By the time Roberta Ruggiero was diagnosed with hypoglycemia in the 1970s, she’d had a horrifying array of diagnoses and treatments, from Valium to electric shock therapy. No one could determine the cause of her severe depression, fatigue and headaches.
Finally, someone asked her, “What do you eat?”
“I stopped and thought, ‘Well, I really don’t,” she says. “I was a young mom.” Her description of her poor diet habits led her doctor to administer a glucose tolerance test and finally give her a diagnosis of severe reactive hypoglycemia.
There are several kinds of hypoglycemia, or low blood sugar, says Dr. Betul Hatipoglu, an endocrinologist at the Cleveland Clinic. The condition is often associated with diabetes, or a side effect of certain medications, but it does sometimes occur independently.
“The more common type in that case is reactive hypoglycemia, which occurs a few hours after a person eats,” says Dr. Hatipoglu.
Symptoms can range from a feeling of weakness or shakiness, sweating and increased heart rate to psychological effects like anxiety, depression and mental confusion.
But Ruggiero, who founded the Hypoglycemia Support Foundation in 1980, says she frequently hears from people whose doctors dismiss their concerns that they may suffer from this form of low blood sugar.
“I am a big believer in reactive hypoglycemia, but there is some debate in medicine about whether it exists,” Dr. Hatipoglu says. “It is not meanness on the part of doctors, but a problem with the data and the information we have. You can’t include the entire world in your research, and some individuals are not going to fit. But some of us do believe in it.”
The good news is that reactive hypoglycemia is not typically treated with medication, so if you suspect you have it, you can make lifestyle changes that should ease your symptoms.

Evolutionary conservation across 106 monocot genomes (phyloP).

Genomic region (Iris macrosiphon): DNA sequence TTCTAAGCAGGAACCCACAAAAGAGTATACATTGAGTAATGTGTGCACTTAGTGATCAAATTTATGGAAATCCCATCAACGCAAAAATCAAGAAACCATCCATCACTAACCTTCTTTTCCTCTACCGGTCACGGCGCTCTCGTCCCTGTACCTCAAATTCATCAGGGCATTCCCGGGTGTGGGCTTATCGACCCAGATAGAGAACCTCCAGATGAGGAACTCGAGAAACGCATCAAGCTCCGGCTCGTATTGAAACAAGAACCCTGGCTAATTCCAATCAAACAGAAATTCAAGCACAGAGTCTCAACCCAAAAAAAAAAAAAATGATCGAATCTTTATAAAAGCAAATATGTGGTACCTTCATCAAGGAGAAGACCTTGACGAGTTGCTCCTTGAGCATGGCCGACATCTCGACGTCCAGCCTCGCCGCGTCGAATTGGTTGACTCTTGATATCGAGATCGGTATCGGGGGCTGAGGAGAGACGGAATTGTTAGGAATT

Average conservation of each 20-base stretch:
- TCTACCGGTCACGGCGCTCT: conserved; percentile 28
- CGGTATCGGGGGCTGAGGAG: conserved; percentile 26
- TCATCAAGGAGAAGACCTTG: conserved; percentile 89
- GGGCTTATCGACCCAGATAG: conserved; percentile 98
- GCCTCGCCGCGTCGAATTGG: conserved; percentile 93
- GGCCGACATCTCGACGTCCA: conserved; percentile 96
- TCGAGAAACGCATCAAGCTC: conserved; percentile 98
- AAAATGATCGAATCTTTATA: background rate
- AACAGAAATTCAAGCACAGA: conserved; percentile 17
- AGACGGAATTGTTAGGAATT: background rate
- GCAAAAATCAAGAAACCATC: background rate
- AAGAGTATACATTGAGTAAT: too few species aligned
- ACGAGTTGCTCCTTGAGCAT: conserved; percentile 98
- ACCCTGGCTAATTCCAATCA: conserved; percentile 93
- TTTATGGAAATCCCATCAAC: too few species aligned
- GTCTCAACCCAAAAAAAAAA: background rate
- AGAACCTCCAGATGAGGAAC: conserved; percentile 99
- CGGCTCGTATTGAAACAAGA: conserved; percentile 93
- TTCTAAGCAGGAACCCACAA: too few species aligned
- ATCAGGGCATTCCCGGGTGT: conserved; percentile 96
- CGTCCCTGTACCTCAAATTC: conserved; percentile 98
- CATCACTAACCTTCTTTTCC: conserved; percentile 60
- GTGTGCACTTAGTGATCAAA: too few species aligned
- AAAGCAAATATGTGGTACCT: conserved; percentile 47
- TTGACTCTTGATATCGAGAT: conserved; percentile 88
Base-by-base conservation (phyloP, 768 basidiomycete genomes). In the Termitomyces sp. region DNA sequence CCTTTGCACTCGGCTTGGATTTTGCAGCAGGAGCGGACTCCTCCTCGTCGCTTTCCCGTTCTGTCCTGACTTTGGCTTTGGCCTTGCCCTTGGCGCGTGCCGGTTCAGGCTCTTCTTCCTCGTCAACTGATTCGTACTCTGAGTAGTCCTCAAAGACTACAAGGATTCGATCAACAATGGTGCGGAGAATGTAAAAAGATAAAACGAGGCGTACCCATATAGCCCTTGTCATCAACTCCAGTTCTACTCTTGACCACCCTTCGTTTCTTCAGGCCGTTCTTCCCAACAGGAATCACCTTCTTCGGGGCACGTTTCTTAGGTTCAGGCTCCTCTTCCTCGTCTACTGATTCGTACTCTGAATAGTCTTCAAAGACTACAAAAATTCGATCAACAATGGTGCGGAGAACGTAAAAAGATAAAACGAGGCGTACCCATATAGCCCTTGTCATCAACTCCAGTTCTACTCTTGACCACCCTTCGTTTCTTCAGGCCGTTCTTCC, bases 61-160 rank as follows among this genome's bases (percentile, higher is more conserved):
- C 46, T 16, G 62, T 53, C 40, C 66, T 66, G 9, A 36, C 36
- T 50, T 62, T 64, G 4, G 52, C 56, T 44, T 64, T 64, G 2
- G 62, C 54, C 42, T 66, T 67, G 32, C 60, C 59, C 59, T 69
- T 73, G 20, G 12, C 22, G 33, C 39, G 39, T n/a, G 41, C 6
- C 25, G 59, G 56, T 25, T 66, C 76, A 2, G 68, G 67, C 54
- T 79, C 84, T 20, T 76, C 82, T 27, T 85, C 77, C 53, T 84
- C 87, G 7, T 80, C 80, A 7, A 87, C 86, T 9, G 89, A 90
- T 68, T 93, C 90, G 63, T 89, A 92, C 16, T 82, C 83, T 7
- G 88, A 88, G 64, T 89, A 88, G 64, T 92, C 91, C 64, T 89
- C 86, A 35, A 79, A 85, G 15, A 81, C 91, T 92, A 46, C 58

“It’s not really a disease; it’s a condition,” says Connie Bennett, who was diagnosed with the disease in 1998. “You don’t heal it, you manage it.” Her experience, particularly her struggle to eliminate sugar from her diet to control her hypoglycemia, inspired her to write the book Sugar Shock!: How Sweets and Simple Carbs Can Derail Your Life — And How You Can Get Back on Track.
The best way to stabilize blood sugar and keep hypoglycemia in check is to eat smaller meals more frequently, such as every few hours, with an emphasis on healthy, low glycemic foods with higher protein and a bit of fat. Hypoglycemics should avoid refined carbs as much as possible, taking care to learn the many places where sugar can “hide” in foods.
“I challenge people who say, ‘I don’t eat that much sugar,’” says Bennett, pointing out that it can be found in things like wheat bread, mayonnaise and yogurt. “The average American has about 22 teaspoons a day.”
But while reactive hypoglycemia is usually controllable without a doctor’s care, primarily by maintaining a healthy lifestyle, it’s worthwhile to keep pushing for a formal diagnosis. There is some evidence linking hypoglycemia to diabetes — specifically that it manifests in people who are prone to diabetes or have a family history of the disease, and in some cases is the first symptom.
Additionally, if your hypoglycemia symptoms occur after fasting — i.e. in the morning before breakfast rather than a few hours after a meal — you may have a rare form of the condition that can be indicative of tumor or liver disease. In that case, it is crucial to be in a doctor’s care and not try to self-treat.
“I tell people who write to me that I am not a doctor, but I know what you’re up against trying to get a diagnosis,” says Ruggiero, who hopes to raise the condition’s profile with a fundraising gala in October. “I suggest they keep a diet symptom diary. If you go in to the doctor with that information and he sits down and looks at it, you have somewhere to start from. And if he’s not sympathetic, there are other doctors out there who will be.”